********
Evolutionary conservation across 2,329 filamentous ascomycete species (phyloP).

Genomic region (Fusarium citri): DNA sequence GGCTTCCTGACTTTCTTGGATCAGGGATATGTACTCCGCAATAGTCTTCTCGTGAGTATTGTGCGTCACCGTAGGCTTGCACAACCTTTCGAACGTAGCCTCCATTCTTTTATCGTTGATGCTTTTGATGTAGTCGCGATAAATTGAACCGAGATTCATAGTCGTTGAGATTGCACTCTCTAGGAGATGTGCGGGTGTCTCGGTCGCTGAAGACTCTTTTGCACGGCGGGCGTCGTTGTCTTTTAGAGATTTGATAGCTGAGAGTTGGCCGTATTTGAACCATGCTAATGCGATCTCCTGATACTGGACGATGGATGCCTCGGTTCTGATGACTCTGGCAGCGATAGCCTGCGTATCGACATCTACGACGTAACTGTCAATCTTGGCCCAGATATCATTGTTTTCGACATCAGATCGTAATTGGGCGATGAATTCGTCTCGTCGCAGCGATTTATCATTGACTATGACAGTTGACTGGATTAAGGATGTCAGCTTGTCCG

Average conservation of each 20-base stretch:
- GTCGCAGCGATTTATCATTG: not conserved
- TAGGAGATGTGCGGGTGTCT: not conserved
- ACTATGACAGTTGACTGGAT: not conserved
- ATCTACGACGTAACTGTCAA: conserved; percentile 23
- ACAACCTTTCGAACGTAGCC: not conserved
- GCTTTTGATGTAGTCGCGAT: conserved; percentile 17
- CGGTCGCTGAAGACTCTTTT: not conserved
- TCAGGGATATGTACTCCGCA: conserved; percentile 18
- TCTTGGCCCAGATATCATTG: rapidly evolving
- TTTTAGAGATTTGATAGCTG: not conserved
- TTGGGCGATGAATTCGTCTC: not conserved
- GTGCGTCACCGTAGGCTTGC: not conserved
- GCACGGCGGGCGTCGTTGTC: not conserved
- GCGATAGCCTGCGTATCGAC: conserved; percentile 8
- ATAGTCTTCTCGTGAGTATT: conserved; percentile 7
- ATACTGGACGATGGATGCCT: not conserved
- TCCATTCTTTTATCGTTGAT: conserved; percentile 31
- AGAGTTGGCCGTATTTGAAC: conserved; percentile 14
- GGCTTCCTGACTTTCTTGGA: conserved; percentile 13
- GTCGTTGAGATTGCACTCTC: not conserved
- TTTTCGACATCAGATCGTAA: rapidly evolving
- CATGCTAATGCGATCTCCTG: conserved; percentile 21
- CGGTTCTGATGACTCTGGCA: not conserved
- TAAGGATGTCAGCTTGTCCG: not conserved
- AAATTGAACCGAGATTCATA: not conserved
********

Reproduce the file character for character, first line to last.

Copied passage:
Evolutionary conservation across 2,329 filamentous ascomycete species (phyloP).

Genomic region (Fusarium citri): DNA sequence GGCTTCCTGACTTTCTTGGATCAGGGATATGTACTCCGCAATAGTCTTCTCGTGAGTATTGTGCGTCACCGTAGGCTTGCACAACCTTTCGAACGTAGCCTCCATTCTTTTATCGTTGATGCTTTTGATGTAGTCGCGATAAATTGAACCGAGATTCATAGTCGTTGAGATTGCACTCTCTAGGAGATGTGCGGGTGTCTCGGTCGCTGAAGACTCTTTTGCACGGCGGGCGTCGTTGTCTTTTAGAGATTTGATAGCTGAGAGTTGGCCGTATTTGAACCATGCTAATGCGATCTCCTGATACTGGACGATGGATGCCTCGGTTCTGATGACTCTGGCAGCGATAGCCTGCGTATCGACATCTACGACGTAACTGTCAATCTTGGCCCAGATATCATTGTTTTCGACATCAGATCGTAATTGGGCGATGAATTCGTCTCGTCGCAGCGATTTATCATTGACTATGACAGTTGACTGGATTAAGGATGTCAGCTTGTCCG

Average conservation of each 20-base stretch:
- GTCGCAGCGATTTATCATTG: not conserved
- TAGGAGATGTGCGGGTGTCT: not conserved
- ACTATGACAGTTGACTGGAT: not conserved
- ATCTACGACGTAACTGTCAA: conserved; percentile 23
- ACAACCTTTCGAACGTAGCC: not conserved
- GCTTTTGATGTAGTCGCGAT: conserved; percentile 17
- CGGTCGCTGAAGACTCTTTT: not conserved
- TCAGGGATATGTACTCCGCA: conserved; percentile 18
- TCTTGGCCCAGATATCATTG: rapidly evolving
- TTTTAGAGATTTGATAGCTG: not conserved
- TTGGGCGATGAATTCGTCTC: not conserved
- GTGCGTCACCGTAGGCTTGC: not conserved
- GCACGGCGGGCGTCGTTGTC: not conserved
- GCGATAGCCTGCGTATCGAC: conserved; percentile 8
- ATAGTCTTCTCGTGAGTATT: conserved; percentile 7
- ATACTGGACGATGGATGCCT: not conserved
- TCCATTCTTTTATCGTTGAT: conserved; percentile 31
- AGAGTTGGCCGTATTTGAAC: conserved; percentile 14
- GGCTTCCTGACTTTCTTGGA: conserved; percentile 13
- GTCGTTGAGATTGCACTCTC: not conserved
- TTTTCGACATCAGATCGTAA: rapidly evolving
- CATGCTAATGCGATCTCCTG: conserved; percentile 21
- CGGTTCTGATGACTCTGGCA: not conserved
- TAAGGATGTCAGCTTGTCCG: not conserved
- AAATTGAACCGAGATTCATA: not conserved